Parker’s Maple Barn is celebrating 50 years

  • Parker's Maple Barn in Mason is celebrating 50 years in 2019 and the restaurant tucked away in the woods is a destination and tradition for many customers. Staff photo by Tim Goodwin—

  • Parker's Maple Barn in Mason is celebrating 50 years in 2019 and the restaurant tucked away in the woods is a destination and tradition for many customers. Staff photo by Tim Goodwin—

  • Parker's Maple Barn in Mason is celebrating 50 years in 2019 and the restaurant tucked away in the woods is a destination and tradition for many customers. Staff photo by Tim Goodwin—

  • Parker's Maple Barn in Mason is celebrating 50 years in 2019 and the restaurant tucked away in the woods is a destination and tradition for many customers. Staff photo by Tim Goodwin—

  • Parker's Maple Barn in Mason is celebrating 50 years in 2019 and the restaurant tucked away in the woods is a destination and tradition for many customers. Staff photo by Tim Goodwin—

  • Parker's Maple Barn in Mason is celebrating 50 years in 2019 and the restaurant tucked away in the woods is a destination and tradition for many customers. Staff photo by Tim Goodwin—

  • Parker's Maple Barn in Mason is celebrating 50 years in 2019 and the restaurant tucked away in the woods is a destination and tradition for many customers. Staff photo by Tim Goodwin—

  • Parker's Maple Barn in Mason is celebrating 50 years in 2019 and the restaurant tucked away in the woods is a destination and tradition for many customers. Staff photo by Tim Goodwin—

  • Parker's Maple Barn in Mason is celebrating 50 years in 2019 and the restaurant tucked away in the woods is a destination and tradition for many customers. Staff photo by Tim Goodwin—

  • Parker's Maple Barn in Mason is celebrating 50 years in 2019 and the restaurant tucked away in the woods is a destination and tradition for many customers. Staff photo by Tim Goodwin—

Monadnock Ledger-Transcript
Published: 7/15/2019 9:25:07 PM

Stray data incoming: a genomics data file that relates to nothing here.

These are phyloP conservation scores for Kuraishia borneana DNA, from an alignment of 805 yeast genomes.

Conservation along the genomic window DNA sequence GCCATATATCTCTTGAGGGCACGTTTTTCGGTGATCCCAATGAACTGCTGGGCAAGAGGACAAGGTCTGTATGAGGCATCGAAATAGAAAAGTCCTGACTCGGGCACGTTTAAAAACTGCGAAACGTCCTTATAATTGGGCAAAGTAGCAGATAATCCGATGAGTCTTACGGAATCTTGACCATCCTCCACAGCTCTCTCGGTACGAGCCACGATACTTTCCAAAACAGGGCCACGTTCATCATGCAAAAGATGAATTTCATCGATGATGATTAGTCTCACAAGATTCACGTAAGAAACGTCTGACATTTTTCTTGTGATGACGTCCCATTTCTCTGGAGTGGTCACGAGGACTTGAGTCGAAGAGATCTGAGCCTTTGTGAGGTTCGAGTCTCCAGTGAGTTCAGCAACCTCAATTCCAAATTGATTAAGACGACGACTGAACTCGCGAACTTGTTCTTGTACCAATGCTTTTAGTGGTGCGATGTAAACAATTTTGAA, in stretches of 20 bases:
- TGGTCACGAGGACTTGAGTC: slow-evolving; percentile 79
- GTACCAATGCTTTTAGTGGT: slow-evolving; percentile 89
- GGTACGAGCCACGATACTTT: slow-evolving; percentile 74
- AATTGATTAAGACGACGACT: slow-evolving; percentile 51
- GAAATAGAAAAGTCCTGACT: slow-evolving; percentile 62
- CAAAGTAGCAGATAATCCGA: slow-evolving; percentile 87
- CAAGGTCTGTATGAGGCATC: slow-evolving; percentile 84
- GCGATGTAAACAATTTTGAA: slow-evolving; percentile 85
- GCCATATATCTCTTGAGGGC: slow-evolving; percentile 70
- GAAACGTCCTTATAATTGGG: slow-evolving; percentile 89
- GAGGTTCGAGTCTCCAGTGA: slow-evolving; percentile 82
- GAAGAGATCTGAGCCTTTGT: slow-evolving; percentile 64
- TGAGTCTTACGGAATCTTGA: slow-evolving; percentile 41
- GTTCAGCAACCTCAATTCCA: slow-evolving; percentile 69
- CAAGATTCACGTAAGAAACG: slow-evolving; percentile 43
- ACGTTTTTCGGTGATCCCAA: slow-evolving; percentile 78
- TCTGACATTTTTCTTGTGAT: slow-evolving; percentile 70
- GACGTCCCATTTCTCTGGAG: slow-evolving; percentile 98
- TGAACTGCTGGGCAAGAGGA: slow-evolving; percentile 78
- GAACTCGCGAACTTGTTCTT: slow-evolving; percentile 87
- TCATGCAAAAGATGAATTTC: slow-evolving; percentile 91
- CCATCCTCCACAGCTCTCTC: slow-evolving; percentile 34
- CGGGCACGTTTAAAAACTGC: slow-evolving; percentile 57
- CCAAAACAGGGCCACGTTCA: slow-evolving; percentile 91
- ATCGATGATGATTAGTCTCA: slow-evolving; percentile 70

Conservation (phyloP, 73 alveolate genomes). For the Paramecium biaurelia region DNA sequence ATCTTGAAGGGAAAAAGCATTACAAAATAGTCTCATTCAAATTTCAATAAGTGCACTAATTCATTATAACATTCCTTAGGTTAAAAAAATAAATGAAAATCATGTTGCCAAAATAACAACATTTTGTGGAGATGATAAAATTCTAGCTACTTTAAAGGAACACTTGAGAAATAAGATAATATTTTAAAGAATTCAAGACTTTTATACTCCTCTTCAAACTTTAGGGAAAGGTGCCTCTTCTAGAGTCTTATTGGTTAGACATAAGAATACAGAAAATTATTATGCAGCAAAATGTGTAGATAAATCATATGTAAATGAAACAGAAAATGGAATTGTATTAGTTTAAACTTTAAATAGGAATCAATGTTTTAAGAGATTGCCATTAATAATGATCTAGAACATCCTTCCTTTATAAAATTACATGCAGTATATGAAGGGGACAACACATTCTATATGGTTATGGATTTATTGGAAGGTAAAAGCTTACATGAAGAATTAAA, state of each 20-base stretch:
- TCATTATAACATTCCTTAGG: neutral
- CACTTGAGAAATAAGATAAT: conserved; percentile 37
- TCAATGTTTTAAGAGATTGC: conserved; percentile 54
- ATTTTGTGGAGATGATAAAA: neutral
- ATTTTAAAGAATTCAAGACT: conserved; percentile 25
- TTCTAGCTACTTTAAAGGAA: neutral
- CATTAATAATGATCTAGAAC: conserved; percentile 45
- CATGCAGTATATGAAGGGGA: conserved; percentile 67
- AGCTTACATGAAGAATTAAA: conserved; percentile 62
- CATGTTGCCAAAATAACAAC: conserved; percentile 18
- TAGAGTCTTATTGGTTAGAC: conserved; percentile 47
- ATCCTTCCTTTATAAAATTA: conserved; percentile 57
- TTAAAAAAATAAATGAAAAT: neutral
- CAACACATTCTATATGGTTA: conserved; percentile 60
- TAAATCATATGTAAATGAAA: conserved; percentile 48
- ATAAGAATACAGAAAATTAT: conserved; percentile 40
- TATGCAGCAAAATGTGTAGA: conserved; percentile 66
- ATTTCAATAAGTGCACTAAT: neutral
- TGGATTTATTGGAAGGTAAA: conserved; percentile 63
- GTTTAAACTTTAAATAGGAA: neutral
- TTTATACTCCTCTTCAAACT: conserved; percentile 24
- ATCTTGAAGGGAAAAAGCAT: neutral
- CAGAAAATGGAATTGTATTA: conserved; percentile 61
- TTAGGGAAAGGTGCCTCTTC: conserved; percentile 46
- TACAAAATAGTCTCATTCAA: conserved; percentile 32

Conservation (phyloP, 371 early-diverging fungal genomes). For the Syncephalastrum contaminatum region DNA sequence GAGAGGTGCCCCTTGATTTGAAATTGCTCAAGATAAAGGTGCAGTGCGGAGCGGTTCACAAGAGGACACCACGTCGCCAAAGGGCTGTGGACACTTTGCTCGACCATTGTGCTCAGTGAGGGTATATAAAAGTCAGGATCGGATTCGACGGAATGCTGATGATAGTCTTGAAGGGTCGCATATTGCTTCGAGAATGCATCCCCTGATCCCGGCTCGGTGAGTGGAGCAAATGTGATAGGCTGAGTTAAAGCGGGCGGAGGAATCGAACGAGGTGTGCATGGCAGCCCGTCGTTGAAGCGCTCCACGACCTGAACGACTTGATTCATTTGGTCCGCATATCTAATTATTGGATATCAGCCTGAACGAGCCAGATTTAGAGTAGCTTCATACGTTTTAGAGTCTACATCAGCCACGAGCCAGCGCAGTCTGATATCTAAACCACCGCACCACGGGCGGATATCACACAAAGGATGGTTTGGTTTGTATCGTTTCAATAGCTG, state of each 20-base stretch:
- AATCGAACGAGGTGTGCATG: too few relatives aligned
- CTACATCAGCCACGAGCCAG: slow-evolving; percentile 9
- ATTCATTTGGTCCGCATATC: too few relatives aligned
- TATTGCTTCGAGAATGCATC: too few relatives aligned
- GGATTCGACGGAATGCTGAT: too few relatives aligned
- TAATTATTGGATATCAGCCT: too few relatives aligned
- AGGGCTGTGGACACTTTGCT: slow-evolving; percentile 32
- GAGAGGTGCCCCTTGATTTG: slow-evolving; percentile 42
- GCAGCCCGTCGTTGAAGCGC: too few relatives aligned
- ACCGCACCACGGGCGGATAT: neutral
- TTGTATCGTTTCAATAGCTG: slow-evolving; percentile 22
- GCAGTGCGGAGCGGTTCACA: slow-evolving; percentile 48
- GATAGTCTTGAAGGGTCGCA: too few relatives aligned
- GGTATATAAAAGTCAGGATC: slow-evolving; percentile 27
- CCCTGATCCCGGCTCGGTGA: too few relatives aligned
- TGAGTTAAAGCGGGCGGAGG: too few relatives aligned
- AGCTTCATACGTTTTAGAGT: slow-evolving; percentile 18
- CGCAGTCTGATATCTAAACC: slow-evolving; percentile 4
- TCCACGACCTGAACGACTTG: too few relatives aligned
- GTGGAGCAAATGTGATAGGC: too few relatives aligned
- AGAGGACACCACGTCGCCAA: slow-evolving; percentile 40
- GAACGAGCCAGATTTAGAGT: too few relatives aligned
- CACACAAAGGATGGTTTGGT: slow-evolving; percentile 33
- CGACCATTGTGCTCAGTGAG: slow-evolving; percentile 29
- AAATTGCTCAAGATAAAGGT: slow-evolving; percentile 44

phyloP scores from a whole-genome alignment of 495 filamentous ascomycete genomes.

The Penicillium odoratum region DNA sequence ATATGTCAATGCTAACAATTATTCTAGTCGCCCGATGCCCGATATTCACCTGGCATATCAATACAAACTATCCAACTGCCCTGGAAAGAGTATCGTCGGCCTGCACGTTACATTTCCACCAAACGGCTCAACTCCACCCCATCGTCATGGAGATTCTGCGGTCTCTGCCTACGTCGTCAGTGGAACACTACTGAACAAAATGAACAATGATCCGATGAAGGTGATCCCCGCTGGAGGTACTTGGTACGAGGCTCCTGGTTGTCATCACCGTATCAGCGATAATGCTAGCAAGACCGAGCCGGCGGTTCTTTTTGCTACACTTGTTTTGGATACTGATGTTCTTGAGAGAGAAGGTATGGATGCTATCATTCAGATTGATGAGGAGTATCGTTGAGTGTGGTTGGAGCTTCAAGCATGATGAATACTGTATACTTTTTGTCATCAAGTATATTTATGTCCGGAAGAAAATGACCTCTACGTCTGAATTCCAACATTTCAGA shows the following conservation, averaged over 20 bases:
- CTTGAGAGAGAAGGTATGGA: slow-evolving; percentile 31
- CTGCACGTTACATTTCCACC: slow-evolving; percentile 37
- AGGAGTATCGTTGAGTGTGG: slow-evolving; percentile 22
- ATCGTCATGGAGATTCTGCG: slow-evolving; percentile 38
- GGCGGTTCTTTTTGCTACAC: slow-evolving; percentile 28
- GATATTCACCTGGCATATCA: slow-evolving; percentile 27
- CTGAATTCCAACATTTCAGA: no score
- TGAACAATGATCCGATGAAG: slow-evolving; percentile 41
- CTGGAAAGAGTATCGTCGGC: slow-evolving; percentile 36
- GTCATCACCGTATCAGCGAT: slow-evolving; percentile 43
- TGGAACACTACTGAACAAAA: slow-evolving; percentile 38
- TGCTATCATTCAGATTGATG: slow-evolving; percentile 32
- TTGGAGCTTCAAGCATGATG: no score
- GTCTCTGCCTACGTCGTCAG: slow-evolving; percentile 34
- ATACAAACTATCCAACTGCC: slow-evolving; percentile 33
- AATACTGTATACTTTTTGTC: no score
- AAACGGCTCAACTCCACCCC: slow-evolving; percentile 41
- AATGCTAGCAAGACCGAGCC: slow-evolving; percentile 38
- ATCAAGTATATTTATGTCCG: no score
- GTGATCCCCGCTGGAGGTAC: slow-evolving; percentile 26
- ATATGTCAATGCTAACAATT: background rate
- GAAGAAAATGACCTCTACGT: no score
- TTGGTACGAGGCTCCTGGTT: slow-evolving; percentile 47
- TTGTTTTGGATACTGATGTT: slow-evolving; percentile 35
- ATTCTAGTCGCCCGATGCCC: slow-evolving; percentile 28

When Ron Roberts Sr. and his wife Sandy drove to Mason one day for a restaurant they saw was for sale, it wasn’t the one they’ve owned for the last 33 years.

The longtime owners of Parker’s Maple Barn were in town to inquire about Pickity Place, but found out it was no longer on the market. Although during that stop at the Mason eatery, they heard that another restaurant, tucked deep in the town’s woods, was possibly available. So they took the short drive to 1316 Brookline Road, albeit after getting a little lost, and the Roberts immediately knew it was the perfect establishment for them.

“We walked in the door and fell in love with the place,” Ron said. “You could smell the maple.”

The Roberts loved the rustic old barn and all it entailed, but the thing was that Parker’s wasn’t officially on the market. He spoke with co-owner Joann Parker, got the information for a friend who was helping with the sale and the rest is history

The purchase only took a month or so to complete and the Roberts family has been running the destination restaurant ever since. Ron is still the president and Sandy does some behind the scenes work, but it is Ronnie Roberts, Ron’s son, and his wife Tanya who handle the day-to-day operations. Ronnie serves as the director of operations, while Tanya is the manager of the Corn Crib Gift Shop. The husband-wife team are in the process of buying the restaurant from Ron and Sandy to carry on the family legacy.

It is where they met as teenagers, when Ronnie was doing whatever his parents needed and Tanya was a server. They held the baby shower for their daughter Autumn at the restaurant, and now is the place they decided would be the best fit to fulfill a longtime dream of owning something together.